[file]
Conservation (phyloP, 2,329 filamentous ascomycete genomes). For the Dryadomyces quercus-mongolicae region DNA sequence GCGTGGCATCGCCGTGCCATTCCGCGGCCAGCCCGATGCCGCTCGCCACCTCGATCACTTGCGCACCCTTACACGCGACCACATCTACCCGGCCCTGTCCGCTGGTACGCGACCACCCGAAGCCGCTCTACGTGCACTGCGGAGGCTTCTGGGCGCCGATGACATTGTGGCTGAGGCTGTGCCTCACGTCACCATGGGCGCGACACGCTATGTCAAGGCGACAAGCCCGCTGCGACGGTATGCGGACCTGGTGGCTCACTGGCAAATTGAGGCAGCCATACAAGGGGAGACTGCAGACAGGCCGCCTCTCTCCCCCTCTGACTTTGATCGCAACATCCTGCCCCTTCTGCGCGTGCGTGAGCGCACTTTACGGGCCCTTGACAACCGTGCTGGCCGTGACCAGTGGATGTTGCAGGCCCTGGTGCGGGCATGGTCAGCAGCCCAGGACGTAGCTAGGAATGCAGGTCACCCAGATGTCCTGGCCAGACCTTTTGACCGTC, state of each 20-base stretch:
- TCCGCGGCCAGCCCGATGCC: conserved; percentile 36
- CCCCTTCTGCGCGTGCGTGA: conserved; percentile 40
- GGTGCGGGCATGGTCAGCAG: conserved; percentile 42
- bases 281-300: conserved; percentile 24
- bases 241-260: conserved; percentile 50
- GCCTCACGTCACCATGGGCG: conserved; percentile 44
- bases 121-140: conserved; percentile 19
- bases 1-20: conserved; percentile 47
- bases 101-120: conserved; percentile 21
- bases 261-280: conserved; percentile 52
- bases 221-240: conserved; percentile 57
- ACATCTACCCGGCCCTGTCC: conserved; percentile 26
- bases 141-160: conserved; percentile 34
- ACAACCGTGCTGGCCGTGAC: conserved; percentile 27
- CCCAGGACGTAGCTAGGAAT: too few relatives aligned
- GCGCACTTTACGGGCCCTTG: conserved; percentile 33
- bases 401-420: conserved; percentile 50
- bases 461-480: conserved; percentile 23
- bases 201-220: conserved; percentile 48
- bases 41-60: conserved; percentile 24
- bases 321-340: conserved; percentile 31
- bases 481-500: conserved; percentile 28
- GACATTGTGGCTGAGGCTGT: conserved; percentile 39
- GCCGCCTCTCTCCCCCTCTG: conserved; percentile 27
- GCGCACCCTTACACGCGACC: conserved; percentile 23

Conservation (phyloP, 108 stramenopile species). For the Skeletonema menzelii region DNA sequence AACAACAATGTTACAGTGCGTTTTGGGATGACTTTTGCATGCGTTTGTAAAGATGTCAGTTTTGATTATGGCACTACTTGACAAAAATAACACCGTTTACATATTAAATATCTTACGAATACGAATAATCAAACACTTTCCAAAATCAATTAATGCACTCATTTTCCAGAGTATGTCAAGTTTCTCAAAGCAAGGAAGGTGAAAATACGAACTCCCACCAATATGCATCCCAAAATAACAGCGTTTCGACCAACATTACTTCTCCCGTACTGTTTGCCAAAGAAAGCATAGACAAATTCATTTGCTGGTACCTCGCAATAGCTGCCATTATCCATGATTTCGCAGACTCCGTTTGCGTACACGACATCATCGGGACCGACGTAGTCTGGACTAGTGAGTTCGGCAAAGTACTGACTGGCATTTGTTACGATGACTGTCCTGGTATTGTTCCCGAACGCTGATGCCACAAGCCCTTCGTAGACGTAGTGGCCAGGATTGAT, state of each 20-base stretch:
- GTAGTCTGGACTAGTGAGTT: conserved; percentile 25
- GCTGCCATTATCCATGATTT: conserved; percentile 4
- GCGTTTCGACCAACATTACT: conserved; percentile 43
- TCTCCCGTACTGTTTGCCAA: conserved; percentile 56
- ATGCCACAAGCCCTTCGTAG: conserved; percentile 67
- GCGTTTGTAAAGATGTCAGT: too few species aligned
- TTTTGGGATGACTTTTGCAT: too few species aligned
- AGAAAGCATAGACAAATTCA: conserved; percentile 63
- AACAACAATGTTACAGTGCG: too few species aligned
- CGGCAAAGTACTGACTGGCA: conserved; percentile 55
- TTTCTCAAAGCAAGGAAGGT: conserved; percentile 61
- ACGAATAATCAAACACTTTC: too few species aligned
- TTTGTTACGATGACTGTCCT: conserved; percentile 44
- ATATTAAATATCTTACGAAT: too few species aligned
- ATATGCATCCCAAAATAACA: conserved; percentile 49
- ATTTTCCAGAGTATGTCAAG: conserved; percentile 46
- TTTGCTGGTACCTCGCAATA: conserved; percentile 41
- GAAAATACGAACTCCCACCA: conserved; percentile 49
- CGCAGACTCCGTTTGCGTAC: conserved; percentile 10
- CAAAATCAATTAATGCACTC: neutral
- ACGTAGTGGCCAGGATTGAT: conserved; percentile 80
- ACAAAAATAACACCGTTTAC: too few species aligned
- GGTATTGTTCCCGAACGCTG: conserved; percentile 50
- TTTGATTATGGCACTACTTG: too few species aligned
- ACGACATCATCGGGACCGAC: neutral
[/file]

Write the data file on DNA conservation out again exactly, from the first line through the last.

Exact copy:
Conservation (phyloP, 2,329 filamentous ascomycete genomes). For the Dryadomyces quercus-mongolicae region DNA sequence GCGTGGCATCGCCGTGCCATTCCGCGGCCAGCCCGATGCCGCTCGCCACCTCGATCACTTGCGCACCCTTACACGCGACCACATCTACCCGGCCCTGTCCGCTGGTACGCGACCACCCGAAGCCGCTCTACGTGCACTGCGGAGGCTTCTGGGCGCCGATGACATTGTGGCTGAGGCTGTGCCTCACGTCACCATGGGCGCGACACGCTATGTCAAGGCGACAAGCCCGCTGCGACGGTATGCGGACCTGGTGGCTCACTGGCAAATTGAGGCAGCCATACAAGGGGAGACTGCAGACAGGCCGCCTCTCTCCCCCTCTGACTTTGATCGCAACATCCTGCCCCTTCTGCGCGTGCGTGAGCGCACTTTACGGGCCCTTGACAACCGTGCTGGCCGTGACCAGTGGATGTTGCAGGCCCTGGTGCGGGCATGGTCAGCAGCCCAGGACGTAGCTAGGAATGCAGGTCACCCAGATGTCCTGGCCAGACCTTTTGACCGTC, state of each 20-base stretch:
- TCCGCGGCCAGCCCGATGCC: conserved; percentile 36
- CCCCTTCTGCGCGTGCGTGA: conserved; percentile 40
- GGTGCGGGCATGGTCAGCAG: conserved; percentile 42
- bases 281-300: conserved; percentile 24
- bases 241-260: conserved; percentile 50
- GCCTCACGTCACCATGGGCG: conserved; percentile 44
- bases 121-140: conserved; percentile 19
- bases 1-20: conserved; percentile 47
- bases 101-120: conserved; percentile 21
- bases 261-280: conserved; percentile 52
- bases 221-240: conserved; percentile 57
- ACATCTACCCGGCCCTGTCC: conserved; percentile 26
- bases 141-160: conserved; percentile 34
- ACAACCGTGCTGGCCGTGAC: conserved; percentile 27
- CCCAGGACGTAGCTAGGAAT: too few relatives aligned
- GCGCACTTTACGGGCCCTTG: conserved; percentile 33
- bases 401-420: conserved; percentile 50
- bases 461-480: conserved; percentile 23
- bases 201-220: conserved; percentile 48
- bases 41-60: conserved; percentile 24
- bases 321-340: conserved; percentile 31
- bases 481-500: conserved; percentile 28
- GACATTGTGGCTGAGGCTGT: conserved; percentile 39
- GCCGCCTCTCTCCCCCTCTG: conserved; percentile 27
- GCGCACCCTTACACGCGACC: conserved; percentile 23

Conservation (phyloP, 108 stramenopile species). For the Skeletonema menzelii region DNA sequence AACAACAATGTTACAGTGCGTTTTGGGATGACTTTTGCATGCGTTTGTAAAGATGTCAGTTTTGATTATGGCACTACTTGACAAAAATAACACCGTTTACATATTAAATATCTTACGAATACGAATAATCAAACACTTTCCAAAATCAATTAATGCACTCATTTTCCAGAGTATGTCAAGTTTCTCAAAGCAAGGAAGGTGAAAATACGAACTCCCACCAATATGCATCCCAAAATAACAGCGTTTCGACCAACATTACTTCTCCCGTACTGTTTGCCAAAGAAAGCATAGACAAATTCATTTGCTGGTACCTCGCAATAGCTGCCATTATCCATGATTTCGCAGACTCCGTTTGCGTACACGACATCATCGGGACCGACGTAGTCTGGACTAGTGAGTTCGGCAAAGTACTGACTGGCATTTGTTACGATGACTGTCCTGGTATTGTTCCCGAACGCTGATGCCACAAGCCCTTCGTAGACGTAGTGGCCAGGATTGAT, state of each 20-base stretch:
- GTAGTCTGGACTAGTGAGTT: conserved; percentile 25
- GCTGCCATTATCCATGATTT: conserved; percentile 4
- GCGTTTCGACCAACATTACT: conserved; percentile 43
- TCTCCCGTACTGTTTGCCAA: conserved; percentile 56
- ATGCCACAAGCCCTTCGTAG: conserved; percentile 67
- GCGTTTGTAAAGATGTCAGT: too few species aligned
- TTTTGGGATGACTTTTGCAT: too few species aligned
- AGAAAGCATAGACAAATTCA: conserved; percentile 63
- AACAACAATGTTACAGTGCG: too few species aligned
- CGGCAAAGTACTGACTGGCA: conserved; percentile 55
- TTTCTCAAAGCAAGGAAGGT: conserved; percentile 61
- ACGAATAATCAAACACTTTC: too few species aligned
- TTTGTTACGATGACTGTCCT: conserved; percentile 44
- ATATTAAATATCTTACGAAT: too few species aligned
- ATATGCATCCCAAAATAACA: conserved; percentile 49
- ATTTTCCAGAGTATGTCAAG: conserved; percentile 46
- TTTGCTGGTACCTCGCAATA: conserved; percentile 41
- GAAAATACGAACTCCCACCA: conserved; percentile 49
- CGCAGACTCCGTTTGCGTAC: conserved; percentile 10
- CAAAATCAATTAATGCACTC: neutral
- ACGTAGTGGCCAGGATTGAT: conserved; percentile 80
- ACAAAAATAACACCGTTTAC: too few species aligned
- GGTATTGTTCCCGAACGCTG: conserved; percentile 50
- TTTGATTATGGCACTACTTG: too few species aligned
- ACGACATCATCGGGACCGAC: neutral